Cochise County Birds: The Cactus Wren, Campylorhynchus brunneicapillus


We knew we had cactus wrens in Cochise County, but the size of the Campylorhynchus brunneicapillus Gato cat pointed out to me this morning was…surprising.  It looked to be as big as any robin.  Who knew wrens could grow as large as that?  Seven to nine inches, they say.

On the Montana ranch where I grew up, we had teeny tiny brown house wrens.  Brilliant me, I thought all wrens were somewhere around that size.

So not.

To make things even more ridiculous, it turns out the cactus wren, Campylorhynchus Brunneicapillus, is the Arizona state bird.  I adopt a state, live here for several years, and still don’t know the state bird?

Well, I do now.  The wren Gato was watching happened to be moving around in the upper middle branches of the mesquite tree that stands outside of my bedroom window.  I was impressed, happily amazed, all that.  Didn’t know it was a cactus wren, but it surely did have a lot of cool spots on the underside and a neat stripe upside the head and a curved billl!

As it turned out, my wife had been seeing this same bird for quite some time.  She’s an early riser by habit and often witnesses wildlife I don’t spot till much later.  There’s a roadrunner that will love-dance for her while she talks to it through her bedroom window.

Pammie, the bird whisperer (and coyote whisperer and rabbit whisperer and….).

The cactus wren, state bird of Arizona.

These photos were shot through the window screen, which gives them a sort of oil painting art quality.  They don’t look entirely like photographs.  With the bird hanging in a well-shadowed tree, often partially screened by foliage and backlit like crazy, there was only so much the camera could do.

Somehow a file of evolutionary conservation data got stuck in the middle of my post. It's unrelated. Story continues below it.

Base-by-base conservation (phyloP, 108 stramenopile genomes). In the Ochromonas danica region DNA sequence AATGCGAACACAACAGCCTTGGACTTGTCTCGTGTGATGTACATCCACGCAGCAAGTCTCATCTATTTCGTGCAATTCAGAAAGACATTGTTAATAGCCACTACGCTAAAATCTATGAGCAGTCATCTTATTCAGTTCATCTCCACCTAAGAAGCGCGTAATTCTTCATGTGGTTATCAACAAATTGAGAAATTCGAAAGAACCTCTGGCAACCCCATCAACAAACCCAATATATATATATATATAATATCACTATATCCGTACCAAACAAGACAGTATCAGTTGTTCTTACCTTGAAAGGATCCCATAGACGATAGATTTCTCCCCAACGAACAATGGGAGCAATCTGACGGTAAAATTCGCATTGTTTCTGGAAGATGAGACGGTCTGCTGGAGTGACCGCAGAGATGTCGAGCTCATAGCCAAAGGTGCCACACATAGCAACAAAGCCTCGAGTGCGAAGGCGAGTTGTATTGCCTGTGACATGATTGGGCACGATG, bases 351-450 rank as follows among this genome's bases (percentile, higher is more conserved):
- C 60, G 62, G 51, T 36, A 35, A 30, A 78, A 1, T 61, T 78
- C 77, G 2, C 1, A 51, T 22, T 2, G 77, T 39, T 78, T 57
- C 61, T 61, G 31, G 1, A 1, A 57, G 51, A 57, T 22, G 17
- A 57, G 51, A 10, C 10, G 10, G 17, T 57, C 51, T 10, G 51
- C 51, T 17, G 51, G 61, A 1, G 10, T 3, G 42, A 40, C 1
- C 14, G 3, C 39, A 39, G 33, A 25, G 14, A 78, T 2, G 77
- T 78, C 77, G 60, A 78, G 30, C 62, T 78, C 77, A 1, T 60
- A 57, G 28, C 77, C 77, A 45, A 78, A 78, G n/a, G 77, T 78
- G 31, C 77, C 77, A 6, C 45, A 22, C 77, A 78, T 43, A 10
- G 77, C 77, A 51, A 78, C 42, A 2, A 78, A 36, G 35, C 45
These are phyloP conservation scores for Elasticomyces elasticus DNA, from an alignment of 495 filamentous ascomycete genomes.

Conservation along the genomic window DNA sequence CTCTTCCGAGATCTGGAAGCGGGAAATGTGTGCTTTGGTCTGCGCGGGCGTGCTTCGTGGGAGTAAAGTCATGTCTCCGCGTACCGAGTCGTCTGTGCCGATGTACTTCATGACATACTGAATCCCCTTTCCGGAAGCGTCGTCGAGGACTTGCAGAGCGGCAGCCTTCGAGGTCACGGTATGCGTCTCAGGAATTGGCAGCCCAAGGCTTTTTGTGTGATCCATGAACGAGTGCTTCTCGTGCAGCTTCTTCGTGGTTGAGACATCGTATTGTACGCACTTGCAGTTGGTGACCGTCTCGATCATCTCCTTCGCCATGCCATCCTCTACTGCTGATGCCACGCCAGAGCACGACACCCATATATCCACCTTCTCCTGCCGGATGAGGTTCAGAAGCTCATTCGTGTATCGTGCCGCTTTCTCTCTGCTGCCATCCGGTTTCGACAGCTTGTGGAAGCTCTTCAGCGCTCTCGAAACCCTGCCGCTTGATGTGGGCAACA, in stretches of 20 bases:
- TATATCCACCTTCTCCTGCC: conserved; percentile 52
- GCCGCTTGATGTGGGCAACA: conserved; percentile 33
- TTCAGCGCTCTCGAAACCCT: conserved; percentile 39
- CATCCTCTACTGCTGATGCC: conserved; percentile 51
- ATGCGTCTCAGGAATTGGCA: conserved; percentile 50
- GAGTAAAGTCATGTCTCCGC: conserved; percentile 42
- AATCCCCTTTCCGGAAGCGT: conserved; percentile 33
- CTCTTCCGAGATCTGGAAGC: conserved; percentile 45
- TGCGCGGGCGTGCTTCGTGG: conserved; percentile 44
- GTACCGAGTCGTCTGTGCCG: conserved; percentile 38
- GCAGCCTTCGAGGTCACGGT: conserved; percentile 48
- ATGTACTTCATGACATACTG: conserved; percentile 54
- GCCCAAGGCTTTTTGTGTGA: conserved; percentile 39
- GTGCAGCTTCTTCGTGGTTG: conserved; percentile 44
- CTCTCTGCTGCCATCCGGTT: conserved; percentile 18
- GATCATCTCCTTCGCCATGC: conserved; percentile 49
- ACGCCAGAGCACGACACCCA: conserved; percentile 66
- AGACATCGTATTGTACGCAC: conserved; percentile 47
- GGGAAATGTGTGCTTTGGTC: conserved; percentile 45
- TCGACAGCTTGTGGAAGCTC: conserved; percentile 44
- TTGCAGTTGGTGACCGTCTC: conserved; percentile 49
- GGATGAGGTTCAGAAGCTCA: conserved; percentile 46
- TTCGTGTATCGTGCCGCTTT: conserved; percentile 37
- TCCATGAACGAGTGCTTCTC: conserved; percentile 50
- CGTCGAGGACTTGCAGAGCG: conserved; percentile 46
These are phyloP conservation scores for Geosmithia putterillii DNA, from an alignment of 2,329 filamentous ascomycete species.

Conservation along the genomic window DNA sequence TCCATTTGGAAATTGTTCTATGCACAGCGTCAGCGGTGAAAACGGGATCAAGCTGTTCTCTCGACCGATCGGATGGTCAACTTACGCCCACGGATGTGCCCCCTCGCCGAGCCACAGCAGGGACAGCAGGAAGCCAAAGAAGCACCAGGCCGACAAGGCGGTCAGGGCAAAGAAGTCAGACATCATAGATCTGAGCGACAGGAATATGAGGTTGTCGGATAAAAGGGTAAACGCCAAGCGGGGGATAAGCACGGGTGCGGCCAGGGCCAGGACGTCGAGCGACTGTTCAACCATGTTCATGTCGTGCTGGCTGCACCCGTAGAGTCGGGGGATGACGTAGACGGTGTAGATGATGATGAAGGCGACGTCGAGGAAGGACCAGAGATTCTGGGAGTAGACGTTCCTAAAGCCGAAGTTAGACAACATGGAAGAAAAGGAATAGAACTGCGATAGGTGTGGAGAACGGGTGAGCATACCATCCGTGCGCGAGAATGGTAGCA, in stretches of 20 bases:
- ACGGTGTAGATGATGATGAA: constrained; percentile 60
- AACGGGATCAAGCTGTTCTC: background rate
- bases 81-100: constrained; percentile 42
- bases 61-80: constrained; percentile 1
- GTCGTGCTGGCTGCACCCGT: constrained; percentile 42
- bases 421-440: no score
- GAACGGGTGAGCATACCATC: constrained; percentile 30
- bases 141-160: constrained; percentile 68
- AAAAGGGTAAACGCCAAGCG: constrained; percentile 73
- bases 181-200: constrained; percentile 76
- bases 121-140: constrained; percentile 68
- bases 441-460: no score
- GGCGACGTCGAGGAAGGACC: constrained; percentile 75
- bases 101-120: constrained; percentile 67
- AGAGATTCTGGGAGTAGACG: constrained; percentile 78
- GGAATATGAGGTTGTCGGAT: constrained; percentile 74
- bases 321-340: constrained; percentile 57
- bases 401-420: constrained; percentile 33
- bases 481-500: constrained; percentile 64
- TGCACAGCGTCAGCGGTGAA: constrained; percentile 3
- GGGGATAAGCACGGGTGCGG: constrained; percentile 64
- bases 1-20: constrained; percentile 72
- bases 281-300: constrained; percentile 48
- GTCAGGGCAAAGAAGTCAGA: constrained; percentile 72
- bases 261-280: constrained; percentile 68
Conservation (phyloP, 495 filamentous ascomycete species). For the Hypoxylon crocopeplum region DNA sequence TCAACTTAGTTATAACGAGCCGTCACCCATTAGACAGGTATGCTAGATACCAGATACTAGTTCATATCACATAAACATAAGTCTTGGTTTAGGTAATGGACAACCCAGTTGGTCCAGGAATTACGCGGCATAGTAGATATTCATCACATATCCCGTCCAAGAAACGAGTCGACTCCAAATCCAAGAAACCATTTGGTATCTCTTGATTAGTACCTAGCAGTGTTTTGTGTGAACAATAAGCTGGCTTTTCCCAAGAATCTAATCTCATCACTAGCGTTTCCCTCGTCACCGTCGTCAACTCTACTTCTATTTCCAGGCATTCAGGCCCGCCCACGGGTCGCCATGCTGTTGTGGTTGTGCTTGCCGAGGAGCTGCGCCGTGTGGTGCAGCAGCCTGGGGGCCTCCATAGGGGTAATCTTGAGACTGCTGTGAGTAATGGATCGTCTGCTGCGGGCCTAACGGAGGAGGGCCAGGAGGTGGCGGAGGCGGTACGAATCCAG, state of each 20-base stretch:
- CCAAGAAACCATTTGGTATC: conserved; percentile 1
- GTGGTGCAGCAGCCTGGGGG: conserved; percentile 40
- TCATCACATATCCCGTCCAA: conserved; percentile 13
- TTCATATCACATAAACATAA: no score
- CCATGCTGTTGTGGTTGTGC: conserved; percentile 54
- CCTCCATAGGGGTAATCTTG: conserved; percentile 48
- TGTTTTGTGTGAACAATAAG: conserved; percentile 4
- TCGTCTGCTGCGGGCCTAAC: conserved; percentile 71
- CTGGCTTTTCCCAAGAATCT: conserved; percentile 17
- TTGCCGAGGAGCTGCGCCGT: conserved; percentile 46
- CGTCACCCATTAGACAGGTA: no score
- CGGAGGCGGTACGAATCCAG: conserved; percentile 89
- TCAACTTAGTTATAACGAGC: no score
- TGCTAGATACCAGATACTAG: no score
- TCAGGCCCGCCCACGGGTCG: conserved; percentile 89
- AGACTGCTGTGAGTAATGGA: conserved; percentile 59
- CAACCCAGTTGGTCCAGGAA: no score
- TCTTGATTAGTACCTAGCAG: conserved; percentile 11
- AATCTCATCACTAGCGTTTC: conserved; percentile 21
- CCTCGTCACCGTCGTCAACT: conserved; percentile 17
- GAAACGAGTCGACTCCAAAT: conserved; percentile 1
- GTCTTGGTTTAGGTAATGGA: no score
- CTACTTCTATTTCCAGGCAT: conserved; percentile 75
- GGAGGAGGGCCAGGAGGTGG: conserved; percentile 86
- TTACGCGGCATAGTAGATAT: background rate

But the cactus wren is so cool, they’ve got to be published anyway.  I’ll get other pictures to add later…someday.

That’s a breast you won’t forget once you’ve seen it.

Not knowing what I was seeing–and having no clue “giant” wrens even existed–my first thought was that it looked something like a (get this) woodpecker.

It’s remarkable how many different species of wildlife seem to be surfacing to have their pictures taken this year.  The word must be out among the critters:  Ghost got himself a new camera!  Let’s go pose!

The Canon PowerShot will be a year old in November, so it’s not really all that new any more–but it’s definitely effective.  Any handheld digital point-and-shoot unit that can accurately capture images of anything from a fire ant to the moon…priceless.

Definitely well fed. In this section of the Sonoran desert, few go hungry.

The markings on this bird are striking.  The tail, for instance….

Bottoms up!